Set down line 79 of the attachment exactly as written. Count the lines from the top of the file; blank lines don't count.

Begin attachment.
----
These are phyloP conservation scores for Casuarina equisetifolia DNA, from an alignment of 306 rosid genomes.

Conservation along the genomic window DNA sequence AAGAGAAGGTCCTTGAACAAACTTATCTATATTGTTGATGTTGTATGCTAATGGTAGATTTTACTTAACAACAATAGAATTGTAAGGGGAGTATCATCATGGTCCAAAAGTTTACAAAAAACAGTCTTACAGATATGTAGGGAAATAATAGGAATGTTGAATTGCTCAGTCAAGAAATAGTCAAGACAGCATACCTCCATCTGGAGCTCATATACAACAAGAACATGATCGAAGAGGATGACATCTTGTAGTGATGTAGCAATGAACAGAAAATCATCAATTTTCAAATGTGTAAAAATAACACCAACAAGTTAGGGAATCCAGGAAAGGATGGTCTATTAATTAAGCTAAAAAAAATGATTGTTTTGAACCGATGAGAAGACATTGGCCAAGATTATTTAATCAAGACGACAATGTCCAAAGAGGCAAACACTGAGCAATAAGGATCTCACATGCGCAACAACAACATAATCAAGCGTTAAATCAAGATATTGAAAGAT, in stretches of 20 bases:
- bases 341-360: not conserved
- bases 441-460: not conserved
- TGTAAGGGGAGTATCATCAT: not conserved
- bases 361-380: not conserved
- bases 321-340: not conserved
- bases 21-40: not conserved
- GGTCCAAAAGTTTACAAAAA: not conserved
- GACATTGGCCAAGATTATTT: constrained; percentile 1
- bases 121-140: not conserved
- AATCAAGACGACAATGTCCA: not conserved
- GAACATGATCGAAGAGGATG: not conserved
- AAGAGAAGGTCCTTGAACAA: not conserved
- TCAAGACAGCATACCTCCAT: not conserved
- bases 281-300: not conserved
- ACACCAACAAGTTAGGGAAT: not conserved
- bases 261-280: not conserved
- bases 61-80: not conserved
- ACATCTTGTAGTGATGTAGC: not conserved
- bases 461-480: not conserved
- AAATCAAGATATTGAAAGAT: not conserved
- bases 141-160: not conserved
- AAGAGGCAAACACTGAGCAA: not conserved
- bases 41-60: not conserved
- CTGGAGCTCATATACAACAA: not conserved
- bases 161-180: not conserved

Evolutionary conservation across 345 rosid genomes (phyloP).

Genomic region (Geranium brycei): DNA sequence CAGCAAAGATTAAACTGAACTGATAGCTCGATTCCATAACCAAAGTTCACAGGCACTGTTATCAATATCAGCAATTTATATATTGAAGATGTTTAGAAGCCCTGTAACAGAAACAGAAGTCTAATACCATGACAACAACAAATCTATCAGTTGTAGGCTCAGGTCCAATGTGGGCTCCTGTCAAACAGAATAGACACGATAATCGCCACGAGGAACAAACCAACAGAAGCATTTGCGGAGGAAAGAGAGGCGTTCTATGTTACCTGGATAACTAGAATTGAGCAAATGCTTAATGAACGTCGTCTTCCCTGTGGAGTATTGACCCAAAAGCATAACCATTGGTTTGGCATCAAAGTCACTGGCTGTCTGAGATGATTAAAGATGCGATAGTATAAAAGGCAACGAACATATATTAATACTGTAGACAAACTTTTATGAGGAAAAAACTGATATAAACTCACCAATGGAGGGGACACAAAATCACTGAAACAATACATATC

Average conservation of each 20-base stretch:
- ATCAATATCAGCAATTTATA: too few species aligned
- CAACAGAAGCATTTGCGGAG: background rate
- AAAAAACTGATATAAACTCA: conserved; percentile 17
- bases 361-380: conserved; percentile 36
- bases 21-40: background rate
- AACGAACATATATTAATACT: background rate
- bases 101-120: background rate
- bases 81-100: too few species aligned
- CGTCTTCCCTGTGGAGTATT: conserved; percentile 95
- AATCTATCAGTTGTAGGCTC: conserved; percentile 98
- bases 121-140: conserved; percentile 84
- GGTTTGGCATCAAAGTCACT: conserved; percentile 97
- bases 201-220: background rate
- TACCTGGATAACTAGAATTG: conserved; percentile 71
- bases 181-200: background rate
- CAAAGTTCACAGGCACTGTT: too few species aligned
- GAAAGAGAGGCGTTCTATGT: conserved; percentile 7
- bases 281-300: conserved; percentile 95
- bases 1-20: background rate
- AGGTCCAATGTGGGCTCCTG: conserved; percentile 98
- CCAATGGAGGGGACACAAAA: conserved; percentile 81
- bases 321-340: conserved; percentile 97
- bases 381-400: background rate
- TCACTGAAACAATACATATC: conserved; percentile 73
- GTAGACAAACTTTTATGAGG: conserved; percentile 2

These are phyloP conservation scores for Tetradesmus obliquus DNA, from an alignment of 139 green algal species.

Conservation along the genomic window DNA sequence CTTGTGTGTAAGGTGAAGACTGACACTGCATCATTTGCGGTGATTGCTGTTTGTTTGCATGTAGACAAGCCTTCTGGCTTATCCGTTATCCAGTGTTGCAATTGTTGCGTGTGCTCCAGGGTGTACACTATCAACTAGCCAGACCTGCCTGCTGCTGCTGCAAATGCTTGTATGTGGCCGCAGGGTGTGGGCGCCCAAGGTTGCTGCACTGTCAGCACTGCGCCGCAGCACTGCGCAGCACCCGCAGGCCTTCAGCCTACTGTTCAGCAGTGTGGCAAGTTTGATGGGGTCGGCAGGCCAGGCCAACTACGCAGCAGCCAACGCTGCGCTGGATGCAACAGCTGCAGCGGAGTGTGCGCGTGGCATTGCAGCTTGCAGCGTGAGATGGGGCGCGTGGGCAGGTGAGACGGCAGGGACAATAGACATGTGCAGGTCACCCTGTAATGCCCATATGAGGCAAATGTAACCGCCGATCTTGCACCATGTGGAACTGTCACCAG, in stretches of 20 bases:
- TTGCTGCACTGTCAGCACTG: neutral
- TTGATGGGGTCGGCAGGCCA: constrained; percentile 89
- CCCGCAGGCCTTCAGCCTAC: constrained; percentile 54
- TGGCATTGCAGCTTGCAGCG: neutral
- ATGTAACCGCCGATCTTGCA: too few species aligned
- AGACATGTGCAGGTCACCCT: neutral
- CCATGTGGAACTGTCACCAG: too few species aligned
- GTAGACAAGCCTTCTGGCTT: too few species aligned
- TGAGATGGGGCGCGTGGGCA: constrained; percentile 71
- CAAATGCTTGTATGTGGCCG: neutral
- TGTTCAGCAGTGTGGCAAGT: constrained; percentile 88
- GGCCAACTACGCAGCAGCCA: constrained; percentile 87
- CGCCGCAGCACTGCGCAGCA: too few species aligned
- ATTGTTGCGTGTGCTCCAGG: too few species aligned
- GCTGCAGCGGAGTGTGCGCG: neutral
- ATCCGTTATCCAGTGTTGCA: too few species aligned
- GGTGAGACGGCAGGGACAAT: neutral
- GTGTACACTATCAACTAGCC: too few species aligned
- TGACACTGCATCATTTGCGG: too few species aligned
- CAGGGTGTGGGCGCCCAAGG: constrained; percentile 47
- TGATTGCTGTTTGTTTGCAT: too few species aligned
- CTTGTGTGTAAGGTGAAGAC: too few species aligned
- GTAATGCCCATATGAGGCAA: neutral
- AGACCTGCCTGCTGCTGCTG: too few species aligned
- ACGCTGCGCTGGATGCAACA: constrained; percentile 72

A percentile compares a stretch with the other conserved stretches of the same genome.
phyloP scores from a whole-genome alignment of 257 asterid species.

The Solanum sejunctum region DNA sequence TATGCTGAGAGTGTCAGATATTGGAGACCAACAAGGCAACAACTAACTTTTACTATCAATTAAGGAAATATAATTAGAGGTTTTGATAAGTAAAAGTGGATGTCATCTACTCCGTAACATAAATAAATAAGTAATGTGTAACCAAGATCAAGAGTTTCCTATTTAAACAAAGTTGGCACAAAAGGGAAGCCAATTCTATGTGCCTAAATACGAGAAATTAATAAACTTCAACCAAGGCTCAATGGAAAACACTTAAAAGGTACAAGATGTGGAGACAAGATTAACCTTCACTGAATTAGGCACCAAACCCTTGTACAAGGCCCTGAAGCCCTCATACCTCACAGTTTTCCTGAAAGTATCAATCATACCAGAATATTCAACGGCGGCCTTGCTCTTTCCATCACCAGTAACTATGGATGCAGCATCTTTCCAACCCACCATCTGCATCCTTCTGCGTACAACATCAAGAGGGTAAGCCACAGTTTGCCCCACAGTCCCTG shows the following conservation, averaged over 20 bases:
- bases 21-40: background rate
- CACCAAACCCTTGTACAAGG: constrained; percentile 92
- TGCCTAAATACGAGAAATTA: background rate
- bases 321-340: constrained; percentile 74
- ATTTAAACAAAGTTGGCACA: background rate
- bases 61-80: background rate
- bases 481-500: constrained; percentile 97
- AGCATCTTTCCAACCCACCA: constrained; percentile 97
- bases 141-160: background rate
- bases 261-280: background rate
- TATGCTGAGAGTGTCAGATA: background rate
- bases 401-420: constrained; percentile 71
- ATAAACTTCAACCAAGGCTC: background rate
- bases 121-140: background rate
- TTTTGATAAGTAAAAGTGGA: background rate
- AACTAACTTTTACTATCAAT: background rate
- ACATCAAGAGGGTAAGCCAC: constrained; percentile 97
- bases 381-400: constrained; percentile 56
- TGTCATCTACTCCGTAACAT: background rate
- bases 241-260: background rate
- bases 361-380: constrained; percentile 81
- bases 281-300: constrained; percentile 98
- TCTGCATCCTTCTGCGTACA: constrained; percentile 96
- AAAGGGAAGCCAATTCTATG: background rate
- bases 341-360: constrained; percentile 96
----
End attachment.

- CTTGTGTGTAAGGTGAAGAC: too few species aligned